For the most up-to-date information, read WUWM's March 15 coronavirus post.

Updated Saturday at 8:42 p.m. CT

As of Saturday afternoon, state health officials say Wisconsin now has 27 confirmed cases of the coronavirus. This is up from 19 reported cases on Friday. Twenty-six of these cases were confirmed this week and are active, while one case was reported in February in Dane County and that person has since recovered.

Updated at 4:18 p.m. ET

It was a lucky Friday the 13th for Wall Street.

The Dow Jones Industrial Average soared 1,985 points, more than 9%, on the same day President Trump declared a national emergency to deal with the coronavirus pandemic. It closed at 23,185. The S&P 500 index also jumped more than 9%, closing at 2,711.

Updated on March 16 at 1 p.m. ET to reflect new guidance on play dates during school closures. This is an evolving story and guidance from health authorities is evolving quickly.

Sophie Grégoire Trudeau, the wife of Canada's Prime Minister Justin Trudeau, has tested positive for the novel coronavirus, becoming the latest in a string of high-profile individuals to become infected with the potentially deadly pathogen.

In a statement on Thursday, the office of the prime minister said Grégoire Trudeau had begun experiencing a low-grade fever and other mild flu-like symptoms the previous day and was subsequently tested.

Remote rural towns are a good place to be early in a pandemic, as they tend to be more spread out, which potentially means fewer chances to catch a bug. Remote rural areas are also, by definition, way removed from major seaports, airports and often even big highways. So it generally takes longer for new viruses to show up in tiny towns, like Fredonia, Kan.

"I always say it's a hundred miles from anywhere," says Cassie Edson, with the Wilson County Health Department. "It's a hundred miles from Wichita, a hundred miles to Joplin, a hundred miles to Tulsa."

Every day for the past week, colleges and universities around the country have made the announcement: in-person classes are cancelled due to fears over the spreading coronavirus.

Ohio State. Harvard. University of Virginia. University of Michigan. Duke. These are just some of the more than 100 universities across the country that are moving classes online.

Lecture halls will be empty. Labs closed. Concerts cancelled. Sports practices called off. Some universities are asking students to go home early for spring break, and if on break now, not to return to campus at all.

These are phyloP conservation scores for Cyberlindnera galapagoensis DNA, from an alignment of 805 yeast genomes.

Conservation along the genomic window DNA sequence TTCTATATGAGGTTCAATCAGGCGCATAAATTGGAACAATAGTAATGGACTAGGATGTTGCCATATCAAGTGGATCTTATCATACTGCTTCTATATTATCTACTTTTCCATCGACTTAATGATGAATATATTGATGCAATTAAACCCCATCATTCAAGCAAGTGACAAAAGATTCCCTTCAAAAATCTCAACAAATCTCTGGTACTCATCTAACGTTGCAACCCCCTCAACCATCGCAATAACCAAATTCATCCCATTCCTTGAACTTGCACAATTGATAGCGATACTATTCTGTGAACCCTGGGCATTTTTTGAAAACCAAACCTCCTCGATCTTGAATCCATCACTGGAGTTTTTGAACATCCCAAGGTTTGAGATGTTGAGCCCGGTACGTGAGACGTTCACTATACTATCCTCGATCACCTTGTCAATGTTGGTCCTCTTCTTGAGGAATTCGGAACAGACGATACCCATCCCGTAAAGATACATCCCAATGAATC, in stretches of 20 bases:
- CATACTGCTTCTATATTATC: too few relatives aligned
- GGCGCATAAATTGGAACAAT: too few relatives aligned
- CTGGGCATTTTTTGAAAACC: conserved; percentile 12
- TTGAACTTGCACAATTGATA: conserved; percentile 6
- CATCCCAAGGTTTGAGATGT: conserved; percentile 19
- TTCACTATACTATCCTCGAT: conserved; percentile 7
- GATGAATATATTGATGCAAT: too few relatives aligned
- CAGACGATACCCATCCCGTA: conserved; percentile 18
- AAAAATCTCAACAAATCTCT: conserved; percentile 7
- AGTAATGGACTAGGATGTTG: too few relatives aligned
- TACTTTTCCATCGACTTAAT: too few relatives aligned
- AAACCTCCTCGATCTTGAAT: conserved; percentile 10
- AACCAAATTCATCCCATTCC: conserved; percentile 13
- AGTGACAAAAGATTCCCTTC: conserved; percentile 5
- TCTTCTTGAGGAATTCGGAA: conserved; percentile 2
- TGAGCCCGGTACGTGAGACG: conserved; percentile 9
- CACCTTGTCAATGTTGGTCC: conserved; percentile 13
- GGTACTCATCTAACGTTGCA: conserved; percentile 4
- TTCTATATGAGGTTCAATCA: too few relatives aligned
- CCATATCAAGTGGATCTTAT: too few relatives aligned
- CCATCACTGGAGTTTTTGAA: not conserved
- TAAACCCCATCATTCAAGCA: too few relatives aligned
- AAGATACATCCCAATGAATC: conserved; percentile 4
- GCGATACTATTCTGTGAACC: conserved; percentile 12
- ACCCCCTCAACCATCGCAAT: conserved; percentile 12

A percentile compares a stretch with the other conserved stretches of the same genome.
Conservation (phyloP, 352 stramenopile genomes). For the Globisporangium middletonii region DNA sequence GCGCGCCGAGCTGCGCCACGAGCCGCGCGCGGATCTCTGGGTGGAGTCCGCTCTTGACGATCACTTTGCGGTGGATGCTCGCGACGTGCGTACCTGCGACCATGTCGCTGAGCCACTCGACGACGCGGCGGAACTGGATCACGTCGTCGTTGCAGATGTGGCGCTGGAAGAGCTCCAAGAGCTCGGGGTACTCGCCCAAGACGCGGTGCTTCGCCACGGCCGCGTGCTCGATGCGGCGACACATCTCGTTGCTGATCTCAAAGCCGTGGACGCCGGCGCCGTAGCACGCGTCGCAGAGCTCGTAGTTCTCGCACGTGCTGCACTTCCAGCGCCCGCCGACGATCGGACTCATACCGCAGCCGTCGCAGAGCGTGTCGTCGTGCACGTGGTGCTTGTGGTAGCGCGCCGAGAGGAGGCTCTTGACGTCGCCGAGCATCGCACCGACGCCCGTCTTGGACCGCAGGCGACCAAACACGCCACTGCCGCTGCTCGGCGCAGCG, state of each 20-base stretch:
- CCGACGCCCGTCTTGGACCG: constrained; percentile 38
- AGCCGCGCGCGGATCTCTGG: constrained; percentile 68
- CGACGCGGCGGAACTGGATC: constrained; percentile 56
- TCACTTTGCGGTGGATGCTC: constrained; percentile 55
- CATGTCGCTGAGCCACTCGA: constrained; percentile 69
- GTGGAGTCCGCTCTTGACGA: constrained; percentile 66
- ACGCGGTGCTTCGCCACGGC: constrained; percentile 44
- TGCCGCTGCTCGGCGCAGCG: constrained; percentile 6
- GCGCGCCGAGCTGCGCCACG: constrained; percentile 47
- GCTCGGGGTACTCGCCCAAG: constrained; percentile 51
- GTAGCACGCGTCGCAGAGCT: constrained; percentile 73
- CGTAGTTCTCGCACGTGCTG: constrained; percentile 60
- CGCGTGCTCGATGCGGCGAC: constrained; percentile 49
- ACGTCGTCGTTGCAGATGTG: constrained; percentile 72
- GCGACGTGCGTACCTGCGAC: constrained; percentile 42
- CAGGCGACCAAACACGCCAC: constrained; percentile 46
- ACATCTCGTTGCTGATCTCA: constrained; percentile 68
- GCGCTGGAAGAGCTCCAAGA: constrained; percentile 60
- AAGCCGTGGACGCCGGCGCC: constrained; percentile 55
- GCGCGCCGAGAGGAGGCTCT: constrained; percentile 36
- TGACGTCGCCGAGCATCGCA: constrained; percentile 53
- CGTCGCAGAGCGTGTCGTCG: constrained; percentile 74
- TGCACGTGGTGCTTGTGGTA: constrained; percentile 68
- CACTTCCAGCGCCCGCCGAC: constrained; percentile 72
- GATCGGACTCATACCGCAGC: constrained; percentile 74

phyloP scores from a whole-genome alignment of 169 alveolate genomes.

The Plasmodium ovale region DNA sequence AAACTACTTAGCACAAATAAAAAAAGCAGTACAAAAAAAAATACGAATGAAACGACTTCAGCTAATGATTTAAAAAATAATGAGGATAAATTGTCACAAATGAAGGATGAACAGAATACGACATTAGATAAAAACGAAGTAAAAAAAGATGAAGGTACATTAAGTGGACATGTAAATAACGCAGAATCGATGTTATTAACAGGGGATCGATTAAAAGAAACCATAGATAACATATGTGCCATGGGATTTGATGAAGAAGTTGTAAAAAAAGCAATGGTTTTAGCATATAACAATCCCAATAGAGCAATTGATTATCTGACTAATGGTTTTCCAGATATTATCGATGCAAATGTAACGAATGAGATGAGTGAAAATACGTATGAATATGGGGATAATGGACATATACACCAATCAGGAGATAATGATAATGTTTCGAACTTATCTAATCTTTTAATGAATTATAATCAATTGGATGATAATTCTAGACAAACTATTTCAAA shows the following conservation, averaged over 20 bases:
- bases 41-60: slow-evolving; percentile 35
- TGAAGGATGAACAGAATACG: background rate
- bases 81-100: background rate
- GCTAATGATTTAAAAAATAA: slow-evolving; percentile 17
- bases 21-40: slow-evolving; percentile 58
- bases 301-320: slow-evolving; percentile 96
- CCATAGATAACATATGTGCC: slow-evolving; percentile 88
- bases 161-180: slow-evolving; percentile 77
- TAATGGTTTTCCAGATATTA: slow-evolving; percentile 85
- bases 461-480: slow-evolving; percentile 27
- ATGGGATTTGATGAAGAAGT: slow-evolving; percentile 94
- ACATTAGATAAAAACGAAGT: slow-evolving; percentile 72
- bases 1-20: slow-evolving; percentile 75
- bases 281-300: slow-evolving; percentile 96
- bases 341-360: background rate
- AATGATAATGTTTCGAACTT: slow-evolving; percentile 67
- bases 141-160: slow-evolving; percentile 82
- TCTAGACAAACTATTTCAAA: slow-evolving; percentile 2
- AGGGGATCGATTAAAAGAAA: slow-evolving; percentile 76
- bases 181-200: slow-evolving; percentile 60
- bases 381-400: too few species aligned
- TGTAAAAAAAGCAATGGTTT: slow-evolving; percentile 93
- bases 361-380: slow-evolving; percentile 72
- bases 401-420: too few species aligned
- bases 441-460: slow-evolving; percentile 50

Every U.S. state implemented restrictions designed to limit the spread of COVID-19. Businesses reduced or ceased operations, people transitioned into working and learning remotely, and nonessential activities were paused. At least temporarily, much of the country was under strict orders to stay home.

President Trump Thursday defended his new policy that, for 30 days, will bar most travelers arriving to the U.S. from much of Europe. Trump says coronavirus cases from the continent have been seeding outbreaks in the United States. The travel ban, he says, will save American lives.

Updated at 12:41 p.m. ET Friday

Officials in Maryland, Michigan, New Mexico, Ohio, Oregon and the District of Columbia have announced that schools in their states will be closed for several weeks amid concerns about the coronavirus. The statewide closures come after many school districts and dozens of colleges and universities have temporarily closed because of the COVID-19 disease.

Golden Sikorka / stock.adobe.com

Governments and health care agencies across the globe are working to slow and stop the spread of COVID-19, the disease caused by the coronavirus. This has not just impacted people’s health, but also their jobs and the health of our global market.

Chuck Quirmbach

Updated Friday at 6:20 p.m. CT

From postponing the Brewers' opening day to suspending the Bucks stellar season, the spread of coronavirus is having a major impact on sports in Wisconsin.

>>The Latest WUWM & NPR Coronavirus Coverage